3. Time to get even more organized. It's a good chance that your photos are 1000x better organized than they ever were before, but let's just take it one step further to put yourself on the path to a truly well organized collection. Time to get a DAM. A DAM stands for Digital Asset Manager. It's a fancy way of saying a catalog of all your images where you can easily browse, sort, tag, etc. The most popular in the world of professional photography is Lightroom... but this comes at an additional monthly fee, and has more tools than you'd likely use so let's save some cash and go with something that's much cheaper. I suggest Skylum Luminar. The software is regularly $89 but I've seen it as low as $59. Other great options are On1 Photo, Exposure X6, and DXO Photo Lab. All of these products hover around the $90 price point. Too much? No worries - if you're on a Mac, simply use the Photos App that's built in. On a PC? sell it and buy a Mac. Just kidding. Darktable is open-source and available for both Mac and PC. All of these offer a free trial, so give them all a whirl and pick your favorite. Once you've settled on your favorite, it's time to build your catalogue and get even more organized.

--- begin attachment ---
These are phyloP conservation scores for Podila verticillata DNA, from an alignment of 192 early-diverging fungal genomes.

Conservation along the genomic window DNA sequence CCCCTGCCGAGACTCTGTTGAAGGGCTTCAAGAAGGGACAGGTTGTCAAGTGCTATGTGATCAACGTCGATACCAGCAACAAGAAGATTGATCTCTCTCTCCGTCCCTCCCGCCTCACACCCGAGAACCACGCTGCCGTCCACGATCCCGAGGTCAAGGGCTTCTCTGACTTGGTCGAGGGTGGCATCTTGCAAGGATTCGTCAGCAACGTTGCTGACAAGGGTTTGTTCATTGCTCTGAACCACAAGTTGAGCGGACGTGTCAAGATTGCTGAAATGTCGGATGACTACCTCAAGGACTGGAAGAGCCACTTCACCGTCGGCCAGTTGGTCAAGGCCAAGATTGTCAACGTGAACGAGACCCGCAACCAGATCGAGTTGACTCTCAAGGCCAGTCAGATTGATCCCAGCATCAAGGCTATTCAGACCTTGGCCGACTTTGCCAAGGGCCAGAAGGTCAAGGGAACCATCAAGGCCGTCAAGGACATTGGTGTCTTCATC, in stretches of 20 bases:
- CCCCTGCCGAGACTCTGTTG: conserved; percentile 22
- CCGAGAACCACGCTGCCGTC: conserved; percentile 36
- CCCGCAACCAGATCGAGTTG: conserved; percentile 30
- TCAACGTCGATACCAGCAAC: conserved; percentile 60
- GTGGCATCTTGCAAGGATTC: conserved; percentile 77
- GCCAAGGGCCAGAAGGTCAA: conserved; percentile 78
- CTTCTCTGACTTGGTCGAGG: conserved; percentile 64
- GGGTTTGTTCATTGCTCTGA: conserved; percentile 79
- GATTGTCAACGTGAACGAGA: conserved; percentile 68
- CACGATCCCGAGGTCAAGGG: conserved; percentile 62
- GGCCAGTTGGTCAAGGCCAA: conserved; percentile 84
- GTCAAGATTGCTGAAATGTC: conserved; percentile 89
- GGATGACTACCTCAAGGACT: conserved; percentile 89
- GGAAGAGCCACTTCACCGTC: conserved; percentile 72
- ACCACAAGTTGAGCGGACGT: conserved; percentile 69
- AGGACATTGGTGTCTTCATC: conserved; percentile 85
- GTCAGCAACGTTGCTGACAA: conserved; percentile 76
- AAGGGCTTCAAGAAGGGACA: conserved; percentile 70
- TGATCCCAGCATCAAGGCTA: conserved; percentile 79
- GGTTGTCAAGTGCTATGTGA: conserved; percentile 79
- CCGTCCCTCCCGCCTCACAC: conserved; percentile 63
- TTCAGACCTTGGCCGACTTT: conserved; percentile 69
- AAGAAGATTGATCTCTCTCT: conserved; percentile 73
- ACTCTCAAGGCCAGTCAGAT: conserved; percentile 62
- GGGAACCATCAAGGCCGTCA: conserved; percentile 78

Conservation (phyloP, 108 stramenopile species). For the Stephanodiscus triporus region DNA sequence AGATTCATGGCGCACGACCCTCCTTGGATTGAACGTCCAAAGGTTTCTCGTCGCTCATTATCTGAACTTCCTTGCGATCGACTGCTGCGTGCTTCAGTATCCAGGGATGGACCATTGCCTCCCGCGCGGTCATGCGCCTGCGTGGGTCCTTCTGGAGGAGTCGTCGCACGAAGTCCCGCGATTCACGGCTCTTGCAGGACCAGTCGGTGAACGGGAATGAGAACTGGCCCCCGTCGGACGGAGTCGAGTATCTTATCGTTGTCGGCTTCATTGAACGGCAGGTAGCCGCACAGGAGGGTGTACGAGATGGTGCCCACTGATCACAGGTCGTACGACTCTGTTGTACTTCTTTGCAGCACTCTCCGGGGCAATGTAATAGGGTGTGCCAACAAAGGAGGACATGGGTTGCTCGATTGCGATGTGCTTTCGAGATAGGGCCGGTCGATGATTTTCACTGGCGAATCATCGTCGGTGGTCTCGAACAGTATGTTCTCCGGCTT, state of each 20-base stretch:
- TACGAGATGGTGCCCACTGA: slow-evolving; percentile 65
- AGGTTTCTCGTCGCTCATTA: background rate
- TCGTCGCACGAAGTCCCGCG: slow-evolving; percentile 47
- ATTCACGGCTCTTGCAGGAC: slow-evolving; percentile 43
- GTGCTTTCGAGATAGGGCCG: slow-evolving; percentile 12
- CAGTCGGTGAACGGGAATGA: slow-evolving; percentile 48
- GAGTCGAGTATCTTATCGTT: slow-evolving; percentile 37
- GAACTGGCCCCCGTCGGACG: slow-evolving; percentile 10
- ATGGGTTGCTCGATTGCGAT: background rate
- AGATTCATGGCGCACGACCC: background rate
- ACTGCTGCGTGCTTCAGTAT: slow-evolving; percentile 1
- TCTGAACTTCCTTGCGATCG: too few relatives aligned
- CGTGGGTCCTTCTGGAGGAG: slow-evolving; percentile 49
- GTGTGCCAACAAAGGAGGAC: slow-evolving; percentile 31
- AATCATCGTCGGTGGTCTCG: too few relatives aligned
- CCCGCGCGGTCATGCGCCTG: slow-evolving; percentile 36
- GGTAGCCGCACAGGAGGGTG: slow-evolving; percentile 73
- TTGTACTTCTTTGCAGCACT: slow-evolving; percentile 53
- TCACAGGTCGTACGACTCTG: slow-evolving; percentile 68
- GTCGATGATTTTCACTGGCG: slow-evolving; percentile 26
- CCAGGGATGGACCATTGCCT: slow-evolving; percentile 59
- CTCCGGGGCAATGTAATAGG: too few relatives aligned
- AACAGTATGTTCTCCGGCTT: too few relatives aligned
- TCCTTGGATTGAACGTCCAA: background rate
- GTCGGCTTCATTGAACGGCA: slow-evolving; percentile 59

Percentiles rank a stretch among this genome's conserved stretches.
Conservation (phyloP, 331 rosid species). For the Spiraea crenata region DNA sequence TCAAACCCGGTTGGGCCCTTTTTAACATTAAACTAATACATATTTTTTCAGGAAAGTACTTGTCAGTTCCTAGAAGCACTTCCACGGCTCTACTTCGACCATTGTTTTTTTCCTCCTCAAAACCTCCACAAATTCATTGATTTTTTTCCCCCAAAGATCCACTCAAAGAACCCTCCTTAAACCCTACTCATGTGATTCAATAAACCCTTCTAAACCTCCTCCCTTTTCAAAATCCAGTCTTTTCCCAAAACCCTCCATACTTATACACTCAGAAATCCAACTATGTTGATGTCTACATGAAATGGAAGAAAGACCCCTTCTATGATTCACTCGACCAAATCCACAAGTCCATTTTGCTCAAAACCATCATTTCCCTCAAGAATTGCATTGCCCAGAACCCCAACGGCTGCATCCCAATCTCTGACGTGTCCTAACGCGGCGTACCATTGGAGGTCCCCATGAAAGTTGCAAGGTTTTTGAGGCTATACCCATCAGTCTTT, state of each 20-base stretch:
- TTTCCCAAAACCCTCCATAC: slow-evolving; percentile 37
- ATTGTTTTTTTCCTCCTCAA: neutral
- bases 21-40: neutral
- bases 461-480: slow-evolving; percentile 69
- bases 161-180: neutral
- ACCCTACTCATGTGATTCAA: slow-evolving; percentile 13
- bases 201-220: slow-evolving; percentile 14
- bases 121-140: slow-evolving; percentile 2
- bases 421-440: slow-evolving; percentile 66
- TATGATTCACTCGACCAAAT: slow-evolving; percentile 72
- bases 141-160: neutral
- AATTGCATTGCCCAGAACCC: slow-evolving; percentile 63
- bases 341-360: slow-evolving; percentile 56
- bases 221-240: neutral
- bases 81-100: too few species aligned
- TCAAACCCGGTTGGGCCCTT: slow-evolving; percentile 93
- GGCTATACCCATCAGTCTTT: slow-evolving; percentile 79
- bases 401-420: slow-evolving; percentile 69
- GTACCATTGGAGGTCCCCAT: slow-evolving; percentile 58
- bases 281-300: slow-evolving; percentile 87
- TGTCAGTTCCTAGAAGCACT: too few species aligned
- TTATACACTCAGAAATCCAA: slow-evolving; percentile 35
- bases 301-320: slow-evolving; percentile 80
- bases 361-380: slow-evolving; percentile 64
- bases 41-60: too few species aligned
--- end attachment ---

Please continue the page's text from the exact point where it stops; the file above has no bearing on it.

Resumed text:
4. Time to run your first backup. Plug your second hard drive in (if you haven't already) and either launch Time Machine or EaseUS Todo. Follow the instructions, but make sure that you're ONLY backing up your first external hard drive. Go to bed several times because this first backup is going to take a LONG time. Probably hours, maybe days.
  5. Download and launch BackBlaze. You've moved to the final step - downloading and launching BackBlaze for your cloud backup. If you thought your local backup took a long time. Brace yourself. This one may take days or weeks... even months depending on your hard drive speed, and the number of files you have.

Thats it! Congratulations! You're now backing up your memories like a pro. The key now is to stick to it!!! Keep backing up locally, and keep organizing your new photos too. Pretty soon you'll be a photo storage machine and can rest easy knowing that your precious images are protected.